This. This right here was the final straw that broke my freakin' back. A vase, thrown out of anger. The closest thing in reach in a moment when all he saw was red. All because he needed to go to bed 10 minutes early for biting his brother. It wasn't the ceramic bank in his room that he shattered a few minutes later, or the water he deliberately poured on his bed in a rage, or the fact that he threw his ladder and every item we allow him to have in his room out of spite. It was this vase.
I don't often get real about what goes on in our daily lives. Some of you hear bits of it, but even through the frustration I try to spin it in a joking manner. Maybe I shouldn't, because the truth is I don't know many who could live like we've been living. I've been watching my daughter slowly crumble under the pressure of living in a house that feels a bit like a hostage situation. Held captive by the never ending tantrums, and the destructive path of three little boys who unknowingly ruin every fun and special day with their inability to cope with emotions, good or bad. I know they can't help this. I know the cards were stacked against them even before they came into our care, but the truth remains that there is a very, very ugly side to all of this.
A boy, pooping in the bath, just because he didn't want to take the time to get out. A different boy spending 30 minutes in bed for repeatedly hurting his brother over a toy. A different boy etching letters into my wooden piano bench, and subsequently lying about it. That same boy peeing in the heating vent in his bedroom, because he was mad he had to be in time out; raining urine in our living room and ruining our ceiling tile. A boy hitting his sister because it wasn't quite time to go to Cole Family Christmas yet. A boy, spitting in his brother's face because he doesn't want him to look at the toy he just got. A ten minute tantrum from a boy who didn't want to leave the party. A boy biting his brother over a toy. A boy breaking a vase and screaming at me that I'm stupid. A boy tearing his room apart in a rage over an early bedtime.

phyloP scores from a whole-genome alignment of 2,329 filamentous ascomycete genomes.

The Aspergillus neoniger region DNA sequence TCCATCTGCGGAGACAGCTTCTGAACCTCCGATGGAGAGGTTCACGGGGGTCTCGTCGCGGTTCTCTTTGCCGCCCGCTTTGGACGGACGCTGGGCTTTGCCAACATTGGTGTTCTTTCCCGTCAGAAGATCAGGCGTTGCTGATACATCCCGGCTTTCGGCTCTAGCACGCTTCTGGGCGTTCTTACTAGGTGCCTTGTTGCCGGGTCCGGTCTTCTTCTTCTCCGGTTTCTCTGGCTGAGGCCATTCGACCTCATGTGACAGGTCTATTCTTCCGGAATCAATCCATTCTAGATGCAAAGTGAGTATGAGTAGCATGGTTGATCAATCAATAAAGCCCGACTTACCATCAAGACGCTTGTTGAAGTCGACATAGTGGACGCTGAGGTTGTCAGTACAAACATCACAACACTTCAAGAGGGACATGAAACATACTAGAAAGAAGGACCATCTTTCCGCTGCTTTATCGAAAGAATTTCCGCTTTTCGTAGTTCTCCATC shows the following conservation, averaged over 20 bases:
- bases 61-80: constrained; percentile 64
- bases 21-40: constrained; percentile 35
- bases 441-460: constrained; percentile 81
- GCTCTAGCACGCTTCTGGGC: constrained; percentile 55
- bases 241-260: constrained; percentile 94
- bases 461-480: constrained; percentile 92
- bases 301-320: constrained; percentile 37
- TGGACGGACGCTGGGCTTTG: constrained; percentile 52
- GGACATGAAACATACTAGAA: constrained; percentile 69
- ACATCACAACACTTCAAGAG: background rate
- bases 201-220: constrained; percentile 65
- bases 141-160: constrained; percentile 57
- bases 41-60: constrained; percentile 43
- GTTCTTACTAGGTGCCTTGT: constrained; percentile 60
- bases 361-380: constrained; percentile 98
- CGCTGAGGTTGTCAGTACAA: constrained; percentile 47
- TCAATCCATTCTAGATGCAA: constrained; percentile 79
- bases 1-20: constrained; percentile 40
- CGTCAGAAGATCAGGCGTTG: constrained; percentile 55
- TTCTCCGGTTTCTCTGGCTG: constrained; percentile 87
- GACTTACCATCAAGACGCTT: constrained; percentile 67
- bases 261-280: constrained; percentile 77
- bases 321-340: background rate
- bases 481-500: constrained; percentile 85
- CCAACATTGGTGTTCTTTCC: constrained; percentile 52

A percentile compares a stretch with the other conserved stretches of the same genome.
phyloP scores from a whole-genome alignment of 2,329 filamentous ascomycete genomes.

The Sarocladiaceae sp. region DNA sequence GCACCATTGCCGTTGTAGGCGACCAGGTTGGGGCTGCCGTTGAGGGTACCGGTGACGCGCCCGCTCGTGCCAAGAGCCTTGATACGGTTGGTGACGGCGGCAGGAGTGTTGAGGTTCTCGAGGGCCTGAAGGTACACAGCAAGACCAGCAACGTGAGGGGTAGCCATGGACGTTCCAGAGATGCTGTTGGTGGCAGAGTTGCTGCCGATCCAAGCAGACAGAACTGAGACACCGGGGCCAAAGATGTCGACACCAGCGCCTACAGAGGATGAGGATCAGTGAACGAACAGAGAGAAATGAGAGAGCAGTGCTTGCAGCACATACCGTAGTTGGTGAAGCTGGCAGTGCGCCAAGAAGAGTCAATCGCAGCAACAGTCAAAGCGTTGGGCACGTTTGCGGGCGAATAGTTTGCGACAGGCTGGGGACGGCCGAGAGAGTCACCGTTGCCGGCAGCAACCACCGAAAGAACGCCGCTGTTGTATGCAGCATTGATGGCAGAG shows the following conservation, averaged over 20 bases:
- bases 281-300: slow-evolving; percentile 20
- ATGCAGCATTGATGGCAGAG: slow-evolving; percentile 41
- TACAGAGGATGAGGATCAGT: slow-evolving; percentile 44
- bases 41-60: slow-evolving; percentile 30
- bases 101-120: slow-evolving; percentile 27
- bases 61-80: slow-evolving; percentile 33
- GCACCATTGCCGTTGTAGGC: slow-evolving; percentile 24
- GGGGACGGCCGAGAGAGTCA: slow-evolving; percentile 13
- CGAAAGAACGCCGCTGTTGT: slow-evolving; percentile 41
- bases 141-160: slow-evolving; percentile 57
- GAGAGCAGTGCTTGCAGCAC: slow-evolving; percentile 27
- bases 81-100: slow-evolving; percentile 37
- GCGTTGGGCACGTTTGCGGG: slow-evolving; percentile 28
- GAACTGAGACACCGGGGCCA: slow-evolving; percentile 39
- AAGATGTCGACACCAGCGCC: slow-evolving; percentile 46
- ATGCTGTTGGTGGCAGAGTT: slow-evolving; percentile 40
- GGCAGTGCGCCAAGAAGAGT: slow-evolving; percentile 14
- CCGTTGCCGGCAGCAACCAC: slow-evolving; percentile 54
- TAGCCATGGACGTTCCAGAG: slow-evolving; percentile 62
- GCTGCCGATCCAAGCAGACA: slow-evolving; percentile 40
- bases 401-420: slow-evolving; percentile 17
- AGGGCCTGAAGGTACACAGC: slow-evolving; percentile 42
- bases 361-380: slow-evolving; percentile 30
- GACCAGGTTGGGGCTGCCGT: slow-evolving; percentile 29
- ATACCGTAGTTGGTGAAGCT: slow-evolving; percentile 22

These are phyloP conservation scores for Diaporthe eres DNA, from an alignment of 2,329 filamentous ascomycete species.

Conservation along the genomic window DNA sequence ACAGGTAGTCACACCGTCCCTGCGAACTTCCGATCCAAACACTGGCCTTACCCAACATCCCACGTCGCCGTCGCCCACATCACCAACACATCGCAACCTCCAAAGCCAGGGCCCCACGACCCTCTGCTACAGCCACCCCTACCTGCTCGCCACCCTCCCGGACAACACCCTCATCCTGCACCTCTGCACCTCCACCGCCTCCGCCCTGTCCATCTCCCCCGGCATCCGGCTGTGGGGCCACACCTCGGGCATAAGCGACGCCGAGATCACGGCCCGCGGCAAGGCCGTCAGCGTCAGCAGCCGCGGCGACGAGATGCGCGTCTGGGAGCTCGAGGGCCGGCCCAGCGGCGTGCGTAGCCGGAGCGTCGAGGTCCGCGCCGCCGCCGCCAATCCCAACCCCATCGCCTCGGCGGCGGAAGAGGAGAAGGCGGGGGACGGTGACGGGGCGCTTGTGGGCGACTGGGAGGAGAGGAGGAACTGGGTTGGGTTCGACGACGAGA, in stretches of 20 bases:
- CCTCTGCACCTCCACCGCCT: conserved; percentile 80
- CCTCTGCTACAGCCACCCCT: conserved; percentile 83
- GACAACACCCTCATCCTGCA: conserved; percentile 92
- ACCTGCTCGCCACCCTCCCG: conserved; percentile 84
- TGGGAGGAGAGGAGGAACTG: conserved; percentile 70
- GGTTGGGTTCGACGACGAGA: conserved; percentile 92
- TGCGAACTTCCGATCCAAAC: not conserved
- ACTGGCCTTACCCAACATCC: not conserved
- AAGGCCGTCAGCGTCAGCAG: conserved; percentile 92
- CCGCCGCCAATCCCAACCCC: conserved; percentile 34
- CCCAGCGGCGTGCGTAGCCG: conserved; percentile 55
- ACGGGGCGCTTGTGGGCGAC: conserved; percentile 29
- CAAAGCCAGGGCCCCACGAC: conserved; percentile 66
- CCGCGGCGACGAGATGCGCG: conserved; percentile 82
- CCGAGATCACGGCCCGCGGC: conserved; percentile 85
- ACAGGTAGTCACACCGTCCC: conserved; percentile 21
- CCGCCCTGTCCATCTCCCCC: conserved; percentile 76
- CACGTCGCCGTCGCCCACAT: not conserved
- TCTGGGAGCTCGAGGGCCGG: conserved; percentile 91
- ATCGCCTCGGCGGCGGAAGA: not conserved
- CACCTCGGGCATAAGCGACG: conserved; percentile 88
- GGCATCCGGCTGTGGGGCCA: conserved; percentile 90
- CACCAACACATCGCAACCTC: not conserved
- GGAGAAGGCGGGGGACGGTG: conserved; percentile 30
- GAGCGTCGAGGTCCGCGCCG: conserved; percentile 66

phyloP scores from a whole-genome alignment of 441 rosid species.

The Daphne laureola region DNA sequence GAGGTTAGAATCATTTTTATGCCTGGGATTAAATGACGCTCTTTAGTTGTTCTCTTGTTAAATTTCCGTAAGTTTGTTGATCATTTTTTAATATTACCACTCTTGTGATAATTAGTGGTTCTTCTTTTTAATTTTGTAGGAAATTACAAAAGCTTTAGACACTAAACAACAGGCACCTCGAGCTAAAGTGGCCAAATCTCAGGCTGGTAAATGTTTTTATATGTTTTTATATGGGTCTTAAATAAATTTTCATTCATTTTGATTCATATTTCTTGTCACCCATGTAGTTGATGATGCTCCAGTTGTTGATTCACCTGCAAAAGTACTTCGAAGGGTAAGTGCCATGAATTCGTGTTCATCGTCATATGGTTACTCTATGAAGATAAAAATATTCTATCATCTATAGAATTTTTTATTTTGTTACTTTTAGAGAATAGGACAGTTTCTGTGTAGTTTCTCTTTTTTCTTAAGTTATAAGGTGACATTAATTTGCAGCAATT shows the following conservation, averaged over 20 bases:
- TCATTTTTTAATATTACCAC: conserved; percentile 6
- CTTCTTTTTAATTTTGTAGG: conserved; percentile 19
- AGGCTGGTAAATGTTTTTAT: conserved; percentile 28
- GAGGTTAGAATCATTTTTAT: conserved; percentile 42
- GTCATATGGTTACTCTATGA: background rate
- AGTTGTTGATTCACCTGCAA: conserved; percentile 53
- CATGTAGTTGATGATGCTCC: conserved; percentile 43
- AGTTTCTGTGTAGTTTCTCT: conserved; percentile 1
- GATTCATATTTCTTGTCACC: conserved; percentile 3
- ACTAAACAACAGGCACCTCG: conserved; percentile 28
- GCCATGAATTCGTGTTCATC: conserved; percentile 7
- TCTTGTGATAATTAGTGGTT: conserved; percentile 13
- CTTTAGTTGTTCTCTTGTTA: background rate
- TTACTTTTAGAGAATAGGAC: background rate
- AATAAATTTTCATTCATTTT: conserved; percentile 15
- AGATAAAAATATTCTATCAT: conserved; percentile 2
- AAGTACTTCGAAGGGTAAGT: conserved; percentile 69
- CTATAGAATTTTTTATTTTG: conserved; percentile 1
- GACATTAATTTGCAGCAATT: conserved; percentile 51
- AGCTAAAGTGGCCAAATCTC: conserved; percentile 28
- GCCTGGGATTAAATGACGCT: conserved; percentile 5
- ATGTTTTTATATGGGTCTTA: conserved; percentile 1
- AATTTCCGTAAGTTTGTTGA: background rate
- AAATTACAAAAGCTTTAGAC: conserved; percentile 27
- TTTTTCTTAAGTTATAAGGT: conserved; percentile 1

All of this happened today. In a 12 hour span we experienced all of this, and much more, but the insane part is I could write something similar for almost every day of our lives with them. Three boys with three very different sets of needs. Three emotional boys constantly on the edge of explosion.
We choose to smile while we are out in public, and we try to make the best of what we've got, and we work hard not to let the cracks show. But the cracks are there, and widening.
The birthdays and the holidays are the worst. Days of celebration quickly turn into days of frustration and regret. This countdown to Christmas has been the longest 3 weeks of the year. The teachers have seen it, and they are getting a small glimpse of what we deal with on a regular basis. Throw an adoption day into the mix and it gets pretty rough. Reports of the boys punching their peers in the face at school, an act usually reserved for their brothers at home, or Elsa if she doesn't move out of the way fast enough.
I'll be honest, hearing that "boys will be boys", and "they are just being kids", or "they'll grow out of it", or "it will get easier" feels like a slap in the face. I get it that raising kids is hard. I've been doing it alone since Elsa and Michael were 6 and 8. I know it isn't easy, and I know that I chose this, but let me make it clear that this is very, very different. When you see three happy-go-lucky boys out in public, and can't understand why I'm not smiling, you can't begin to understand what happened 5 minutes before we walked out the door, or I might be worried they may run into traffic because they are mad, or I'm trying not to cry because up until this point in this day they have had nothing but nastiness for all of us.
I'm not really sure why I'm putting this all down into words. I think writing it makes it real, and I feel like I'm not going quite as crazy as I actually think I am sometimes. Seeing the written words of what we went through today (really everyday) is helpful in knowing that I made it through, and I will make it through tomorrow.
I love these boys, I really do. I want the best for them. I want to be the best for them. I want them to know love, and compassion, and all the goodness that comes from a family.
I also desperately want to feel normal again. I think I signed away my rights to normalcy when I entered into foster care, and if that's the case I'll make the best out of this crazy life that God has given me. I cried harder today than I have in the past 11 years. The vase broke me. I sobbed in front of the boy who tore his room apart. Through tears I told him I can't do this anymore, and he finally stopped throwing things, stopped calling me nasty names, and he settled. I stood stone-still downstairs for many minutes afterwards, just staring at the wall, and told God "I can't do this anymore. No one should have to live like this. I don't want to live like this. I can't do this anymore." and then I too settled.
I don't know what our future holds. I don't know what will make a difference. I don't know where we will end up, but I know I have to keep trying, and we have to keep hoping for healing for their hearts and for ours.